Louise Farrenc: Symphony No. 3 in G minor, Op. 36
Louise Farrenc (1804-1875)
Symphony No. 3 in G minor, Op. 36
I. Adagio - Allegro 0:00
II. Adagio cantabile 12:02
III. Scherzo: Vivace 20:08
IV. Finale: Allegro 27:46
Solistes Européens, Luxembourg
Christoph König, conductor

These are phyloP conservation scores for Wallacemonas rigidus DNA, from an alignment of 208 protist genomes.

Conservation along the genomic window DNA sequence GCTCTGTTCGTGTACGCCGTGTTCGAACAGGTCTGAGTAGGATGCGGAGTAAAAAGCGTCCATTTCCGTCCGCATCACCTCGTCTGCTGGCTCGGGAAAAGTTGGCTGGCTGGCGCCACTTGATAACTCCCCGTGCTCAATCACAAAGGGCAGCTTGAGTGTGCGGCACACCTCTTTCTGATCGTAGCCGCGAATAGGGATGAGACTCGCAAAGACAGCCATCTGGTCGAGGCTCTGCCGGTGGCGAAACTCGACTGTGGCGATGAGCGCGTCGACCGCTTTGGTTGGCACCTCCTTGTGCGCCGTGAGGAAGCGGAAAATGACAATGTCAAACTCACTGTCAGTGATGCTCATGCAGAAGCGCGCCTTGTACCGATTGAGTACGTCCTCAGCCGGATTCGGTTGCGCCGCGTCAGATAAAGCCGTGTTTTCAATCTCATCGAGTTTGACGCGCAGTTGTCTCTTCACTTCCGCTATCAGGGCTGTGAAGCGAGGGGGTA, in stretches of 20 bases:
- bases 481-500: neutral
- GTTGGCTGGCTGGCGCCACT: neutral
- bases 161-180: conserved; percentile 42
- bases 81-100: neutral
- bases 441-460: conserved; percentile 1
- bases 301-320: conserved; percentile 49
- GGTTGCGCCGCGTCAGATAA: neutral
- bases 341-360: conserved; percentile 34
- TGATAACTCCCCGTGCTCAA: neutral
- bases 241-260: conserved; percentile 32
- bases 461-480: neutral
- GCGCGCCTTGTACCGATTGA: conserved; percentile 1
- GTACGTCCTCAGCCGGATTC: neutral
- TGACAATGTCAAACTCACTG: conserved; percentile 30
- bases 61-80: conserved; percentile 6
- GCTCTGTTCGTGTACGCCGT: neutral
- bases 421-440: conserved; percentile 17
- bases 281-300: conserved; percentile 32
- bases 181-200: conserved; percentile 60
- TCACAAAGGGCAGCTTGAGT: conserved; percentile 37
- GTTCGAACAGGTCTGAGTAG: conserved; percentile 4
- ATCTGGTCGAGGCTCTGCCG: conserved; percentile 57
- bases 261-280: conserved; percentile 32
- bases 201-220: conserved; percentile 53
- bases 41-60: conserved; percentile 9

Louise Farrenc (1804 - 1875) was a French composer, virtuoso pianist and teacher. Born Jeanne-Louise Dumont in Paris, she was the daughter of Jacques-Edme Dumont, a successful sculptor, and sister to Auguste Dumont. Farrenc enjoyed a considerable reputation during her own lifetime, as a composer, a performer and a teacher. She began piano studies at an early age with Cecile Soria, a former student of Muzio Clementi. When it became clear she had the ability to become a professional pianist she was given lessons by such masters as Ignaz Moscheles and Johann Nepomuk Hummel, and, given the talent she showed as a composer, her parents decided to let her, in 1819 at the age of fifteen, study composition with Anton Reicha, the composition teacher at the Conservatoire, although it is unclear if the young Louise Dumont followed his classes there, since at that time the composition class was open only to men. In 1821 she married Aristide Farrenc, a flute student ten years her senior, who performed at some of the concerts regularly given at the artists' colony of the Sorbonne, where Louise's family lived. Following her marriage, she interrupted her studies to give concerts throughout France with her husband. He, however, soon grew tired of the concert life and, with her help, opened a publishing house in Paris, which, as Éditions Farrenc, became one of France’s leading music publishers for nearly 40 years. In Paris, Farrenc returned to her studies with Reicha, after which she reembarked on a concert career, briefly interrupted in 1826 when she gave birth to a daughter, Victorine, who also became a concert pianist but who died in 1859 aged thirty-three. In the 1830s Farrenc gained considerable fame as a performer and her reputation was such that in 1842 she was appointed to the permanent position of Professor of Piano at the Paris Conservatory, a position she held for thirty years and one which was among the most prestigious in Europe. Accounts of the time record that she was an excellent instructor with many of her students graduating with Premier Prix and becoming professional musicians. Despite this, Farrenc was paid less than her male counterparts for nearly a decade. Only after the triumphant premiere of her nonet, at which the famous violinist Joseph Joachim took part, did she demand and receive equal pay. Beside her teaching and performing career, she also produced and edited an influential book, Le Trésor des Pianistes, about early music performance style, and was twice awarded the Prix Chartier of the Académie des Beaux-Arts, in 1861 and 1869. Farrenc died in Paris.
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